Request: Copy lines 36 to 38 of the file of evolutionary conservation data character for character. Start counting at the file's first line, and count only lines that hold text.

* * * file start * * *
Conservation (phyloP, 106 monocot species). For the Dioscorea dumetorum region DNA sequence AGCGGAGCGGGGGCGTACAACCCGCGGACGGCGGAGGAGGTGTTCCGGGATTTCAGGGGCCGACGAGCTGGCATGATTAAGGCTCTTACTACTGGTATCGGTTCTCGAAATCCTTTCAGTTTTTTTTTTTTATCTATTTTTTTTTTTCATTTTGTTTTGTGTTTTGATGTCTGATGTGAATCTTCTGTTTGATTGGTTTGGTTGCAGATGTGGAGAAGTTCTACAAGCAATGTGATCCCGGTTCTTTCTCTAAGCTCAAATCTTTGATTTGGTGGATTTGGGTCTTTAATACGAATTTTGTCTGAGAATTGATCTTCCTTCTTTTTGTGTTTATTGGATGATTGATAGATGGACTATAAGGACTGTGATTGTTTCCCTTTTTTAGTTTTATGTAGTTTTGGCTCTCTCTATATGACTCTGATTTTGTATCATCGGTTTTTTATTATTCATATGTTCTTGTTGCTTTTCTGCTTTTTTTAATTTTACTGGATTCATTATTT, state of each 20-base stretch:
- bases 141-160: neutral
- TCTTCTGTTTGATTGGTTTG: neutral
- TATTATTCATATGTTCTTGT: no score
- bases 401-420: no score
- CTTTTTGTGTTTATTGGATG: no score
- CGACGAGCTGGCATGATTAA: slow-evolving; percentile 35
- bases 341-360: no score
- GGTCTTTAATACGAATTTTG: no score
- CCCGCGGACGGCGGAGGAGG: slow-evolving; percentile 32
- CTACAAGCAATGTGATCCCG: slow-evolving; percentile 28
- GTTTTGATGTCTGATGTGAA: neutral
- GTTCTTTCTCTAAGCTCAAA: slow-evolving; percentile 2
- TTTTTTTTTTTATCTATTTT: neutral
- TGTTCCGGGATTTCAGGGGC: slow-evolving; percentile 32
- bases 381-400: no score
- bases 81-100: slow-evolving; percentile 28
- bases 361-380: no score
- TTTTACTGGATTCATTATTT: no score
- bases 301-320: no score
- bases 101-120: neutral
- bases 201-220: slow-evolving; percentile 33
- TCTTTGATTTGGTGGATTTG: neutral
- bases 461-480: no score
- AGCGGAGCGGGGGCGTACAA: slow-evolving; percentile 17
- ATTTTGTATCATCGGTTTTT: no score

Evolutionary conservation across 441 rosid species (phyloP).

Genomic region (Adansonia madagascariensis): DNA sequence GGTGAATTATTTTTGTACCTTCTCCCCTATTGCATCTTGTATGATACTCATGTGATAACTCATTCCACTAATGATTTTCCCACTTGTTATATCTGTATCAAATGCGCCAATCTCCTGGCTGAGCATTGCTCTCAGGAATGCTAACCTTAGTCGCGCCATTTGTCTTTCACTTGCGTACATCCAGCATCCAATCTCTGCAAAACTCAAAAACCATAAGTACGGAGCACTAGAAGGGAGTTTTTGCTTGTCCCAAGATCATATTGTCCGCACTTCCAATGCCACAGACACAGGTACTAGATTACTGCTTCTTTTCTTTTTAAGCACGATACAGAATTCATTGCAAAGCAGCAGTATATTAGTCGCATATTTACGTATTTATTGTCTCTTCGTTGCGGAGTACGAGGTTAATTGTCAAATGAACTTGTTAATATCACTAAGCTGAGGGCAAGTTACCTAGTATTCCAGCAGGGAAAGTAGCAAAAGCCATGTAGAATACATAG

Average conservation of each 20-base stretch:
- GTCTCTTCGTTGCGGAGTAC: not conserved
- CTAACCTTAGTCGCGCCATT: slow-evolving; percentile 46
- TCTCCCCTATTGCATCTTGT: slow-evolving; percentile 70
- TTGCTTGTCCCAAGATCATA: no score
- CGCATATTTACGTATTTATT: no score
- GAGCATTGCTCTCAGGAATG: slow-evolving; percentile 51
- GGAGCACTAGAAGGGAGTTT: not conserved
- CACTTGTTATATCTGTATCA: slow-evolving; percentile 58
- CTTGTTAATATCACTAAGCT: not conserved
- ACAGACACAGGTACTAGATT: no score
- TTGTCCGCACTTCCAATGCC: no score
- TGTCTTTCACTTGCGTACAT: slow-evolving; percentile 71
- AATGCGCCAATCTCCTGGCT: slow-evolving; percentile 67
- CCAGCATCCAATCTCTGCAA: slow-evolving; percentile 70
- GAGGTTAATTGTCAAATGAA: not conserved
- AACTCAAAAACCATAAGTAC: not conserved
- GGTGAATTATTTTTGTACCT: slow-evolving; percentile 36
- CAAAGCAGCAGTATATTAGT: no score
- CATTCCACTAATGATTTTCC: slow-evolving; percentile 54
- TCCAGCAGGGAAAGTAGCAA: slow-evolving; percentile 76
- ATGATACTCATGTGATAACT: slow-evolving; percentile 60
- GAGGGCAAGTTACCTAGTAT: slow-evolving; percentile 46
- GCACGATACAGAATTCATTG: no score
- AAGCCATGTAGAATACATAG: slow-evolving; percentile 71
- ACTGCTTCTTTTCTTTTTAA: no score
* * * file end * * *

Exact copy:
- GGAGCACTAGAAGGGAGTTT: not conserved
- CACTTGTTATATCTGTATCA: slow-evolving; percentile 58
- CTTGTTAATATCACTAAGCT: not conserved